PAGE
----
• First Quartile (Q1/25th percentile): The middle number between the smallest number (not the “minimum”) and the median of the data set
• Third Quartile (Q3/75th percentile): The middle value between the median and the highest value (not the “maximum”) of the dataset
• Interquartile Range (IQR): 25th to the 75th percentile
• Whiskers (shown in blue)
• Outliers (shown as green circles)
• “maximum”: `Q3 + 1.5*IQR`
• “minimum”: `Q1 -1.5*IQR`

What defines an outlier, “minimum” or “maximum” may not be clear yet. The next section will try to clear that up for you.

## When to Use a Boxplot

For some distributions/data sets, you will find that you need more information than the measures of central tendency (median, mean and mode). You need to have information on the variability or dispersion of the data. A boxplot is a graph that gives you a good indication of how the values in the data are spread out. Although boxplots may seem primitive in comparison to a histogram or density plot, they have the advantage of taking up less space, which is useful when comparing distributions between many groups or data sets.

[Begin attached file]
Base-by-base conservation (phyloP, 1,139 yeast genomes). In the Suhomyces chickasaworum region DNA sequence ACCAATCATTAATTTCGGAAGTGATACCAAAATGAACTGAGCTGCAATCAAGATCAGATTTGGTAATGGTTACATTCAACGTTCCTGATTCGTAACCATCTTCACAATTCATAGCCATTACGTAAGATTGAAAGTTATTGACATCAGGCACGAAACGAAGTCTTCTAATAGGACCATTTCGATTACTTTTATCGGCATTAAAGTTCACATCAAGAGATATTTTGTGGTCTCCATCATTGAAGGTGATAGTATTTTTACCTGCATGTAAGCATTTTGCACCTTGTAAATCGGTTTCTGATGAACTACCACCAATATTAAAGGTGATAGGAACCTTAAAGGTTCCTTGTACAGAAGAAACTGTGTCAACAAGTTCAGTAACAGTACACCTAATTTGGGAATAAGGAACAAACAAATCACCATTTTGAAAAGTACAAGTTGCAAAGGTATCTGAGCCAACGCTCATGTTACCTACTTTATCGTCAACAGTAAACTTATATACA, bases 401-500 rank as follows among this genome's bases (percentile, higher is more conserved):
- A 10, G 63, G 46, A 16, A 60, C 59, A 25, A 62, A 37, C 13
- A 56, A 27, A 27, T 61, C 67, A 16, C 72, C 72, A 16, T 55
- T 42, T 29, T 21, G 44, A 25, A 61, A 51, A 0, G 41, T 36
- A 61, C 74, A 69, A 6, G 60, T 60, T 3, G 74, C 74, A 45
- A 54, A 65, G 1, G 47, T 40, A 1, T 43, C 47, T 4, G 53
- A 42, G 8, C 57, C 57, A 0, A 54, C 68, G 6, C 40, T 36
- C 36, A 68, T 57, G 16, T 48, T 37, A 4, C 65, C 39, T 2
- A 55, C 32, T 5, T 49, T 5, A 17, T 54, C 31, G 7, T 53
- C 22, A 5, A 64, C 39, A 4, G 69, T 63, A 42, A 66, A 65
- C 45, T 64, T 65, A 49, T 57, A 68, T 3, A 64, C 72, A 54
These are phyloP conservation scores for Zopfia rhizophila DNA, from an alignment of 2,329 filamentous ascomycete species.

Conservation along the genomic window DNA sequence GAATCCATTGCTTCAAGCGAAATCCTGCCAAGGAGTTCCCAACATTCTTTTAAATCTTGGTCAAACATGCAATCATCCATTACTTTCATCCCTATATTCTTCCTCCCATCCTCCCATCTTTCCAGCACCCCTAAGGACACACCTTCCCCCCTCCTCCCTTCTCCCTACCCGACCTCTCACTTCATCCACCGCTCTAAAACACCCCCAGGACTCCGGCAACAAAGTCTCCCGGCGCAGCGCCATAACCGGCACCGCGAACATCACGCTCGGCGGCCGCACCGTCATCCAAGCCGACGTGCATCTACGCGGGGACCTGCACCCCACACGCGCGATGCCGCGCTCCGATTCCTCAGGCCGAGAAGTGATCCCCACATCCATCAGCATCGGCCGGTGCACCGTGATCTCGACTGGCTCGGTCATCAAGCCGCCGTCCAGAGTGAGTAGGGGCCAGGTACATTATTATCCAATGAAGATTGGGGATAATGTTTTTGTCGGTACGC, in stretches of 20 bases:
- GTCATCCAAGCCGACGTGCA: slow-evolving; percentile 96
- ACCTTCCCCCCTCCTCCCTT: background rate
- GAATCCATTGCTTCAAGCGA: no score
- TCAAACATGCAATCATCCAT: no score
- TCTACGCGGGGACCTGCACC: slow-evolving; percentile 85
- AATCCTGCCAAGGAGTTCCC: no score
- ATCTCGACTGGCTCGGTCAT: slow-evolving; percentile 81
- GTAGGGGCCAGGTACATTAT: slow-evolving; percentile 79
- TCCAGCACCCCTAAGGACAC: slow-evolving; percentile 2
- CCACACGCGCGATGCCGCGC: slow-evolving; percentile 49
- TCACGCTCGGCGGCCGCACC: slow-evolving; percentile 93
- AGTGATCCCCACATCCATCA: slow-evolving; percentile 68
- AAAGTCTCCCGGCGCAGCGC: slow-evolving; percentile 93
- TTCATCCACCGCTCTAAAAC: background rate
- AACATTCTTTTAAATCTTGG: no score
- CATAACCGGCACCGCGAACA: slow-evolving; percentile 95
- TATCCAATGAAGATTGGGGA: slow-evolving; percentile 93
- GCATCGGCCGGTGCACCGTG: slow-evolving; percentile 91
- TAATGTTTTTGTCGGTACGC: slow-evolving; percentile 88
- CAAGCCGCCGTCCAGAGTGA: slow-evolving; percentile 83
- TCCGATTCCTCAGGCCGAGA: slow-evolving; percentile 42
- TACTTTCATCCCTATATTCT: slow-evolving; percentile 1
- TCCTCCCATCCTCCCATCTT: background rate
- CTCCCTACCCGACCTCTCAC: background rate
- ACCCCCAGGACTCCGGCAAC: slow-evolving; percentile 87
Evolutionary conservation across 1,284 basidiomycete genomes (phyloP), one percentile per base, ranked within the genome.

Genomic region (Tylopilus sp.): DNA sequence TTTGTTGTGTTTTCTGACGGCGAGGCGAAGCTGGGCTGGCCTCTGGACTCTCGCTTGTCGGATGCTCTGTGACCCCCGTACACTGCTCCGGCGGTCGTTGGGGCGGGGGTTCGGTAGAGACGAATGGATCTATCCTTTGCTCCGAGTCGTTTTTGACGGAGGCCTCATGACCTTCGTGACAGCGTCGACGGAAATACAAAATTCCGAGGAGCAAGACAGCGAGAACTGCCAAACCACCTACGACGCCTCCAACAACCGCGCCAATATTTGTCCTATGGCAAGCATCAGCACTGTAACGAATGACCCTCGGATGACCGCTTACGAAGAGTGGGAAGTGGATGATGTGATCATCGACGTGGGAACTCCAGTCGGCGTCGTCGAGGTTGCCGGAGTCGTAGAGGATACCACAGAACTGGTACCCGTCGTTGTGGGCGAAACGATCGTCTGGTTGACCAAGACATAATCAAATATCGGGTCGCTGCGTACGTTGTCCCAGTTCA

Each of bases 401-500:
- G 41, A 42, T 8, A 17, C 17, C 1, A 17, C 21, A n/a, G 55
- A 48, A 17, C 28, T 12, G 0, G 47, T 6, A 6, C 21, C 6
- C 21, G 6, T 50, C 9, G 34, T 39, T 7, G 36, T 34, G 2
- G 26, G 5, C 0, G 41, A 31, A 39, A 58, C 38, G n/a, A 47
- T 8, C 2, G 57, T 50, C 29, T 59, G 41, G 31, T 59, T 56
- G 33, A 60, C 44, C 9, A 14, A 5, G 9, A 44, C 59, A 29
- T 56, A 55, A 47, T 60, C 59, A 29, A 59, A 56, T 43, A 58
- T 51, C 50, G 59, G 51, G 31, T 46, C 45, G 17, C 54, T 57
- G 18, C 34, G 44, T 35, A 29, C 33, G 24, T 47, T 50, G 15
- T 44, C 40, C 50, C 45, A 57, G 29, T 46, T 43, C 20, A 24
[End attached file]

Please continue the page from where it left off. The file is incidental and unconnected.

Related Reading From Built InHow to Find Outliers With IQR Using Python

## Boxplot on a Normal Distribution

The image above is a comparison of a boxplot of a nearly normal distribution and the probability density function (PDF) for a normal distribution. The reason why I am showing you this image is that looking at a statistical distribution is more commonplace than looking at a box plot. In other words, it might help you understand a boxplot.

This section will cover :

• How outliers are (for a normal distribution) 0.7 percent of the data.
• What a “minimum” and a “maximum” are.

### Probability Density Function